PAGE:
Ethereum “Merge” will Change Crypto Forever

Jamal Molla
Written By Jamal Molla
Jamal is an English teacher and freelance writer with a passion for NFTs, metaverse, crypto and technology.

The Ethereum community is excited about the proposed merging plans for the Ethereum project. They believe that Ethereum “Merge” will change crypto forever.

Via a Zoom call on technical matters, Ethereum developers were seen in celebrative mood as the “merge,” considered “the most important technological upgrade in the history of crypto” will soon take place in mid-September.

What is the Merge?

Over the years, the Ethereum project has been identified by several terms such as Eth2, Ethereum 2.0, and ETH 2.0. However, the Ethereum community recently settled on a simple name: merge.

The merge was planned for years as an Ethereum upgrade to improve the network. It is considered the most important of all such upgrades to date. If the merge is successful, developers can leverage the success to incorporate new features into the network and generally improve its performance.

The main public Ethereum blockchain, otherwise known as Ethereum Mainnet, and Beacon Chain will be merged to form a single chain because they currently exist in parallel. Of the two, only the Ethereum Mainnet processes transactions through a proof-of-work mechanism.

Related: Ethereum is Neither Decentralized nor Deflationary despite Rising Prices

Proof-of-Stake

After merging the duo, the Ethereum Mainnet will replace its proof-of-work mechanism with proof-of-stake.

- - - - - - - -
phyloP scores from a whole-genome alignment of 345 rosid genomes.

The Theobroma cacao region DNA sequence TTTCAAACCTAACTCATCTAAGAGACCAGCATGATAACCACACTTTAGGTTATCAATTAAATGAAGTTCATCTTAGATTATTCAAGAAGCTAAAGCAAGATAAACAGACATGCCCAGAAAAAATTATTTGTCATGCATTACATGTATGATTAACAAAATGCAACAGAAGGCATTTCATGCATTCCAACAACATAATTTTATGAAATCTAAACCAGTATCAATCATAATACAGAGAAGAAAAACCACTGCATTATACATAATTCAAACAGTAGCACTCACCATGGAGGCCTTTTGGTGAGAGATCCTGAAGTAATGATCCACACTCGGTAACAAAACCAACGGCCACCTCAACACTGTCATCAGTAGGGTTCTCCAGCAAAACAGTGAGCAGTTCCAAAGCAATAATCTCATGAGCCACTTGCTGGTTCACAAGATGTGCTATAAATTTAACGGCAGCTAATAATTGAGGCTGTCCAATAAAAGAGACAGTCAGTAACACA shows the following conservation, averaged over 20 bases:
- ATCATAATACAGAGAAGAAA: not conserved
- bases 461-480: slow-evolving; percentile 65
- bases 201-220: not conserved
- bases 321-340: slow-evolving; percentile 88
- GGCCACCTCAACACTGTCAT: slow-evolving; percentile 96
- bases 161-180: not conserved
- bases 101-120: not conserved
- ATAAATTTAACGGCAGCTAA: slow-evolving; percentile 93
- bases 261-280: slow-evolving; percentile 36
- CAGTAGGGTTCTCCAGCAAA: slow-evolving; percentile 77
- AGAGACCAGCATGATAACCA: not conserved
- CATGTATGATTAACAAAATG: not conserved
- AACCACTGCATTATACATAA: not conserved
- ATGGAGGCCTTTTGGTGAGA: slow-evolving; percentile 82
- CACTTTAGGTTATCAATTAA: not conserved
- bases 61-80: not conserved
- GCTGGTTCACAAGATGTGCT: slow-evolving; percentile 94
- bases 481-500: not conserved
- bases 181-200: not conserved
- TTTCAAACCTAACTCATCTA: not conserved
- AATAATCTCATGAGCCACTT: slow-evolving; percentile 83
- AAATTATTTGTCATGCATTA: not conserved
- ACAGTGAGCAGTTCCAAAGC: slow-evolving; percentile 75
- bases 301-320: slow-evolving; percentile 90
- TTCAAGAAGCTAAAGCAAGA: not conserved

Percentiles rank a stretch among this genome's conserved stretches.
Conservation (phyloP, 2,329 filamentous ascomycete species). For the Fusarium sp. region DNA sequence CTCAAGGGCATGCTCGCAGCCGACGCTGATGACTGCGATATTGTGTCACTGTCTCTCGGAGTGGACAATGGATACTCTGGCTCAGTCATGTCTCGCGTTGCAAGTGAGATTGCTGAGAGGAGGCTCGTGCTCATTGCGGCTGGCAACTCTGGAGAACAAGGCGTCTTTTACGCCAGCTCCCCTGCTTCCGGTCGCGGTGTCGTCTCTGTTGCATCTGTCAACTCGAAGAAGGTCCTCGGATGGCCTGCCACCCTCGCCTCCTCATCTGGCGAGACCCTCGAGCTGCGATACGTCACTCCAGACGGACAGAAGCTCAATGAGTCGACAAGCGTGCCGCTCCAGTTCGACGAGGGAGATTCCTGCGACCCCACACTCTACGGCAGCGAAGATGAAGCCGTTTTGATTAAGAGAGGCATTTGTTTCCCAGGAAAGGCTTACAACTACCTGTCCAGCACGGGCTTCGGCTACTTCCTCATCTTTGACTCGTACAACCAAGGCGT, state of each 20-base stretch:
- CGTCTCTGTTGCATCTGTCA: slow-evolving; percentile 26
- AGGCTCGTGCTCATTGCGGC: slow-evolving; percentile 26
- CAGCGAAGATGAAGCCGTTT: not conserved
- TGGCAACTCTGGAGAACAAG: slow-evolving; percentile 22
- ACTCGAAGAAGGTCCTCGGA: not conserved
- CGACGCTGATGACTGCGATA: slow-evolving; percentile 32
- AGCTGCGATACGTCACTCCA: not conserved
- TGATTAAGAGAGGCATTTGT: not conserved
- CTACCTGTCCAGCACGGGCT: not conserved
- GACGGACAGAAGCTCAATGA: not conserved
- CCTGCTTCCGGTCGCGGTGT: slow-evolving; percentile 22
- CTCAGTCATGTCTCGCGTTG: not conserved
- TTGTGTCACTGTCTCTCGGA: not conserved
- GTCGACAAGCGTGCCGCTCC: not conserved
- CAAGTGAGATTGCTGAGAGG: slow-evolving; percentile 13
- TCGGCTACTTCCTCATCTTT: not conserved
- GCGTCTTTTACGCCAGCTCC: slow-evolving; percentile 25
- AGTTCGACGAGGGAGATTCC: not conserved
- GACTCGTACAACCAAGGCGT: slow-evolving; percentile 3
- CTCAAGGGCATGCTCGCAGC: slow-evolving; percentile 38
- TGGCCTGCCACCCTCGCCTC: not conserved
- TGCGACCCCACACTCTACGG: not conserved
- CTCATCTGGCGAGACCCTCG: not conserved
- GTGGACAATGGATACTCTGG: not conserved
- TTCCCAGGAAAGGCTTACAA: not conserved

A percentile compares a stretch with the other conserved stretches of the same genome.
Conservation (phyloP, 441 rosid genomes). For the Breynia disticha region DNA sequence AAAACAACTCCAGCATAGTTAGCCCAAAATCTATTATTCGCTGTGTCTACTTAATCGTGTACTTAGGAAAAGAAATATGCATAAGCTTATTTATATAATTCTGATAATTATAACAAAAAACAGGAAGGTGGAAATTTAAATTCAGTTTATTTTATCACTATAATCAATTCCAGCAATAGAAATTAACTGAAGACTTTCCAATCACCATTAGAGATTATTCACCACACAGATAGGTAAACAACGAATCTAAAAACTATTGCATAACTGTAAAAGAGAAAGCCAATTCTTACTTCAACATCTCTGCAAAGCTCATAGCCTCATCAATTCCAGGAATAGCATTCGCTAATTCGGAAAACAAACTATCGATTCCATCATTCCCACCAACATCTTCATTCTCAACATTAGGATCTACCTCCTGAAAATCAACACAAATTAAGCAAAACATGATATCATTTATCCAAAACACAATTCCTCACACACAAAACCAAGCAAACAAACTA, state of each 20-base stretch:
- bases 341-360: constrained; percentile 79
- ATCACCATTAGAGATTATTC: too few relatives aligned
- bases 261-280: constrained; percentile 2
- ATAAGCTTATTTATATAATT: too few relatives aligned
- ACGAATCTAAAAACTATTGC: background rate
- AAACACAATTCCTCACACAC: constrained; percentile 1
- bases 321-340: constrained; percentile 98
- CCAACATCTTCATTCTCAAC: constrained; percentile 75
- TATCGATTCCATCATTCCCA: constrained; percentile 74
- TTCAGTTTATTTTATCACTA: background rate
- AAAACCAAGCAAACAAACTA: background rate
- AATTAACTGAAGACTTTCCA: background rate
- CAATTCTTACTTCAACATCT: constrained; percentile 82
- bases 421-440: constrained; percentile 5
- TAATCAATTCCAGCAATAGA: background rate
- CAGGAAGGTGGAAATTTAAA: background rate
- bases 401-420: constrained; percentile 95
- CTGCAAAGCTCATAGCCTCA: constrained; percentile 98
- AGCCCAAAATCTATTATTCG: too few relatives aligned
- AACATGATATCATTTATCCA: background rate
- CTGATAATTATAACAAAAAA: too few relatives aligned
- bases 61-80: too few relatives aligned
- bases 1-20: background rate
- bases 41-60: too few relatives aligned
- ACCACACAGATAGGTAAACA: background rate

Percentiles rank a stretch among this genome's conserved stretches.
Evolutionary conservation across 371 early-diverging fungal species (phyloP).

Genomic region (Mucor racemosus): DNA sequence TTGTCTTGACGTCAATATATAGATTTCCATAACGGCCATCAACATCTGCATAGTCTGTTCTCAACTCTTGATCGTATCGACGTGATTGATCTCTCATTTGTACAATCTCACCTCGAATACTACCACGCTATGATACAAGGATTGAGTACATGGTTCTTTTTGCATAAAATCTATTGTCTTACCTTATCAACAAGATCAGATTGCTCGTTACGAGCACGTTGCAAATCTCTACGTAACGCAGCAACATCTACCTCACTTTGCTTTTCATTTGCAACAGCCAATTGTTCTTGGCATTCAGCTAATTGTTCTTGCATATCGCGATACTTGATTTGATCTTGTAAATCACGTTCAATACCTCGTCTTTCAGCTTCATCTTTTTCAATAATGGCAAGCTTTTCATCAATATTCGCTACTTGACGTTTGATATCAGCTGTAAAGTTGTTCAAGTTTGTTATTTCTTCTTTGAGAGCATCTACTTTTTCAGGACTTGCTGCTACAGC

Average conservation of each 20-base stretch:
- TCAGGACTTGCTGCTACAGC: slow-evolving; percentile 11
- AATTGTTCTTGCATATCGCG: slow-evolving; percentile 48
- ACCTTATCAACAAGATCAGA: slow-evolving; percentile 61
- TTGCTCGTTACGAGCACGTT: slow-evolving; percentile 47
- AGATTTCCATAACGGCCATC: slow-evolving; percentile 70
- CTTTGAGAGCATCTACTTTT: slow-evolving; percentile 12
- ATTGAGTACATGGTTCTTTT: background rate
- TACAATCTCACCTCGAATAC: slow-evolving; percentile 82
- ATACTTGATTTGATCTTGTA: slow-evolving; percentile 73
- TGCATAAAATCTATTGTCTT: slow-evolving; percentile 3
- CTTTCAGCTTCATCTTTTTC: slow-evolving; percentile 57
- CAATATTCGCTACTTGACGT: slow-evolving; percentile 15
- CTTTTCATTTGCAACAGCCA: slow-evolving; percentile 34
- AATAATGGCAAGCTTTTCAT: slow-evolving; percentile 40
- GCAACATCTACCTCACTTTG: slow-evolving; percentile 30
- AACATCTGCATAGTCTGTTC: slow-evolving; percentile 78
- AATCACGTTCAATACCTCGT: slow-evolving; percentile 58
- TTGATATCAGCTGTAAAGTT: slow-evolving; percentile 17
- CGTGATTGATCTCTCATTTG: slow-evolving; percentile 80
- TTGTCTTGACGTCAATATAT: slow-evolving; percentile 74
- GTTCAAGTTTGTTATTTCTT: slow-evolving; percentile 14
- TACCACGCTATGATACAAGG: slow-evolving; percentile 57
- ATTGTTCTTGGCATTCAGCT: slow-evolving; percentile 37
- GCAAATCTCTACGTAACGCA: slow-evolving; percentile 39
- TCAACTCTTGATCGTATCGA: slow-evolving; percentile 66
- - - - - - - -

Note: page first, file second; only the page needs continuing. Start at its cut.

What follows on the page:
Explaining how the adopted mechanism will affect Ethereum, Fortune noted that “Once Ethereum shifts to a proof-of-stake consensus mechanism post-merge, the network will rely on trusted entities known as validators to verify transactions and add new blocks to the blockchain.

A validator will be chosen at random each time a new block is to be added, which will occur every 12 seconds or so post-merge.” Prospective validators can apply for the post by depositing 32 ETH to give them a stake in the network’s success.

As explained by the Ethereum Foundation, intending validators will join “an activation queue that limits the rate of new validators joining the network.” Subsequently, an activated validator can review and approve Ethereum network-proposed new blocks to its blockchain. Validators are rewarded with Ether for improving the network’s security.

The merge has received mixed reactions from the Ethereum community and critics. While the former supports the merge, the latter concerned about the possible reduced security and centralization that may result from the merge.

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